A group of published UK-based authors and illustrators of picture books, children's and YA.
It seems fitting I should offer up some thoughts on the topic of writers’ working days because, as I type this, it’s been exactly a year since I was working as a deputy headteacher. A whole year since the balance tipped from 55-hours-a-week at work plus three hours’ writing at night, to the considerably saner situation I’m in now. Phew.
A few words about what it used to be like. Writing Lifers with a fulltime day job was neatly summed up by the events of one particular day back in about 2015. My first book, The Poison Boy, had been shortlisted for the North East Book Award and I was super-excited to attend the event. There was no way I was getting time off work to travel, so I was in school by 7am so I could skip town at 4 and head up to Newcastle for 7 that evening. The trains were all delayed so I elected to drive. My car at that time had this thing where over 65mph, the steering wheel shuddered like a dental drill. I had vibration white finger by the time I made it to the venue – ten minutes to spare. No food on, and no time to eat it even if there was; the awards were beginning and we were all led onstage. We had a great time.
Afterwards, the others were going for dinner and drinks but it was getting on for 9pm and I had work the next day. The roads were quieter on the way home and I listened to talking books. I was back in Manchester before midnight. I stayed downstairs to get back to work on Lifers, typing at the kitchen table till 3-ish. I got three hours’ sleep on the spare room sofa bed then drove back into work for a 7am start.
Not all days were like that back then – I’m picking an extreme example of course to illustrate the madness of trying to run two careers at once – but large periods of my life zoomed past in this lunatic, adrenaline-fuelled charge.
I’ve wrested some sort of control back and the days are different. Two or three times a week now, I get to work from home (the rest of the time I have to earn some actual money.) It’s beautiful – I feel incredibly lucky. I drop my little girl off at school and start at 9:15am. Three hours’ generally fly by while I’m in the zone, hammering away at a laptop with a playlist on endless rotate (today was Alex Heffe’s score to the recent adaptation of Stephen King’s 11.22.63) I return to reality at about midday, hungry, cold, desperate for a pee.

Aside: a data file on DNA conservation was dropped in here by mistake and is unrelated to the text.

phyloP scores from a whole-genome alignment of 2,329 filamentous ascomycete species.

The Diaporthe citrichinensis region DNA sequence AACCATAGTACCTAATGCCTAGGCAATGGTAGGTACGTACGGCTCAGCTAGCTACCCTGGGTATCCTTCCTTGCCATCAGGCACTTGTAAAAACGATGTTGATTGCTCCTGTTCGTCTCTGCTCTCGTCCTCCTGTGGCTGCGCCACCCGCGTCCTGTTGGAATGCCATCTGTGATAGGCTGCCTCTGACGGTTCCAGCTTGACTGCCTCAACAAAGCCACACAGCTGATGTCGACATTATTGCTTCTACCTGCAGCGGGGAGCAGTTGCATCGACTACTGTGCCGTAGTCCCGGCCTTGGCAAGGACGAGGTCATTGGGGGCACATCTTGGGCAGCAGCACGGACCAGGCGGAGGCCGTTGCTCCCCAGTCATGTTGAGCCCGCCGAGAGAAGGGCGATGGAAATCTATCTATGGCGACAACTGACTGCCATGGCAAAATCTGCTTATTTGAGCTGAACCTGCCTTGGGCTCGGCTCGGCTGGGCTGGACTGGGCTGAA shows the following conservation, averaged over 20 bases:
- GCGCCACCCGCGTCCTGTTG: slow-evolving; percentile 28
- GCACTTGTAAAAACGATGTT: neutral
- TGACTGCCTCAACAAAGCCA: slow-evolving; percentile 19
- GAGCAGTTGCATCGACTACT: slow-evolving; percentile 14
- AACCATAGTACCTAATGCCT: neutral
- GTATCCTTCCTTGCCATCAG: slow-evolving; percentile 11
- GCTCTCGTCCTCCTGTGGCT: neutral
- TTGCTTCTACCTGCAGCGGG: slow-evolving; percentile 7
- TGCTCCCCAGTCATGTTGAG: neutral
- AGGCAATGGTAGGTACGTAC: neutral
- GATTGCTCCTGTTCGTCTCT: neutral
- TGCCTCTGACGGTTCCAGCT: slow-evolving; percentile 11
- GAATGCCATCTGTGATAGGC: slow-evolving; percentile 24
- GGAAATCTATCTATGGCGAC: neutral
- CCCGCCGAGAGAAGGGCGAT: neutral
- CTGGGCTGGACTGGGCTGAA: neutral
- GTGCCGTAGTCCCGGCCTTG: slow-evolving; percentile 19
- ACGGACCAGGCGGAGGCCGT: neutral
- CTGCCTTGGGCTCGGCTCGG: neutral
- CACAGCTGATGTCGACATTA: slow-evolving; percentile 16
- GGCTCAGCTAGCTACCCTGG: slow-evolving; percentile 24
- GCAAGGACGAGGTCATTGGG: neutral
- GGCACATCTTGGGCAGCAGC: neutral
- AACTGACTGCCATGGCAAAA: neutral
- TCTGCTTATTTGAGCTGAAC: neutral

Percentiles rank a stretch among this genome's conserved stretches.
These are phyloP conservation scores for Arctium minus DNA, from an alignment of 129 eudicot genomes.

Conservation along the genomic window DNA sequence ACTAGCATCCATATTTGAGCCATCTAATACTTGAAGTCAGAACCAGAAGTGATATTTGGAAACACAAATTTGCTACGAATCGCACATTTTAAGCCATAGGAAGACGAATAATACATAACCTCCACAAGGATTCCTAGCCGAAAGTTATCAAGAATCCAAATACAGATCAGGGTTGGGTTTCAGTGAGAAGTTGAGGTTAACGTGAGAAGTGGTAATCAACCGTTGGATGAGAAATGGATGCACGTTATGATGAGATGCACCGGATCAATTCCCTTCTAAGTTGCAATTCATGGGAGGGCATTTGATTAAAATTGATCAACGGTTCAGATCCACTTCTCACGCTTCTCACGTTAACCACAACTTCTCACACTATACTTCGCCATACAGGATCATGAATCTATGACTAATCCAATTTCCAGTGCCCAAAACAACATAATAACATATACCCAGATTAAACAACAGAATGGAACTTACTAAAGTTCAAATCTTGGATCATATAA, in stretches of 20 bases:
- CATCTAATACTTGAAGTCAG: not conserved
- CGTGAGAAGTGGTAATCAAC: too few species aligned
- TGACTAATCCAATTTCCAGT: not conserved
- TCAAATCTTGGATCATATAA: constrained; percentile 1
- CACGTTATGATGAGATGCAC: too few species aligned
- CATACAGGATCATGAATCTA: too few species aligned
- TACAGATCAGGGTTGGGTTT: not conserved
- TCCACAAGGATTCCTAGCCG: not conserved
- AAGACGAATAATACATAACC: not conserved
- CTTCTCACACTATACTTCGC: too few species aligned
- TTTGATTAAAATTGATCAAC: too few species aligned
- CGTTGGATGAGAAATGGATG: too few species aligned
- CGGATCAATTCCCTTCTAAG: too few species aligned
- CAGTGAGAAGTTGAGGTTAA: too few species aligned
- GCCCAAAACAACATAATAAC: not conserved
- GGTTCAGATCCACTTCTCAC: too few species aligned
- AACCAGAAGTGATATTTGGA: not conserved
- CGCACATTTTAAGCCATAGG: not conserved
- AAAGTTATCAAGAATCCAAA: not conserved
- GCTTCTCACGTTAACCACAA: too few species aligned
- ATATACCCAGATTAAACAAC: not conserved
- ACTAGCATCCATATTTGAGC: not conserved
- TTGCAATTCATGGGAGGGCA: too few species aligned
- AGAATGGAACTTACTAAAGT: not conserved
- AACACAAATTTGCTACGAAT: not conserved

When I was a teacher I might get five or ten minutes for lunch. Now I take an hour, usually I watch a twenty of thirty minute section of TV (at the moment either Stranger Things, Fear The Walking Dead or Under the Dome) then go for a walk. Then I’m back at it for another ninety minutes. I’ll call a halt around 2:30 and switch to boring stuff – emails, admin – for an hour. Then the kid returns and the calm is shattered.
So it’s been a pretty seismic change. The biggest difference is the speed at which things can be done. 1,500 words per day instead of per week means a book gets finished so much more quickly, right? But there are other benefits. I’ve got space to reflect on feedback, snag problems, play-test scenarios and reconsider options before committing them to paper. I’ve gone from a desperate bid to maintain momentum at-all-costs, to a situation where there’s room to breathe, to think.
And I’m a waaay better writer for it, I reckon. If I had a wish, it would be that I’d somehow found a way to make the change earlier. I guess that’s everybody’s challenge.
More on writers’ days from the rest of the Author Allsorts team this week – watch out for posts on Wednesday and Friday. I will be!
Martin Griffin writes sci-fi and fantasy adventures for young readers. His debut novel, THE POISON BOY, won The Times/Chicken House Children’s Fiction competition in 2012 and somehow managed to get shortlisted for Staffordshire Young Teen Fiction Award, the North East Book Award, the Leeds Book Award, the Calderdale Children’s Book of the Year, the Kent Themed Book Award and the Branford Boase Award, without winning any of them. A teacher at the time, he wrote using the name Fletcher Moss to keep it secret from his students. He returns to his real name for his second novel, LIFERS, a super-dark contemporary prison-break adventure, his first novel for teen readers. Martin lives in Manchester with his wife and child. Continue reading…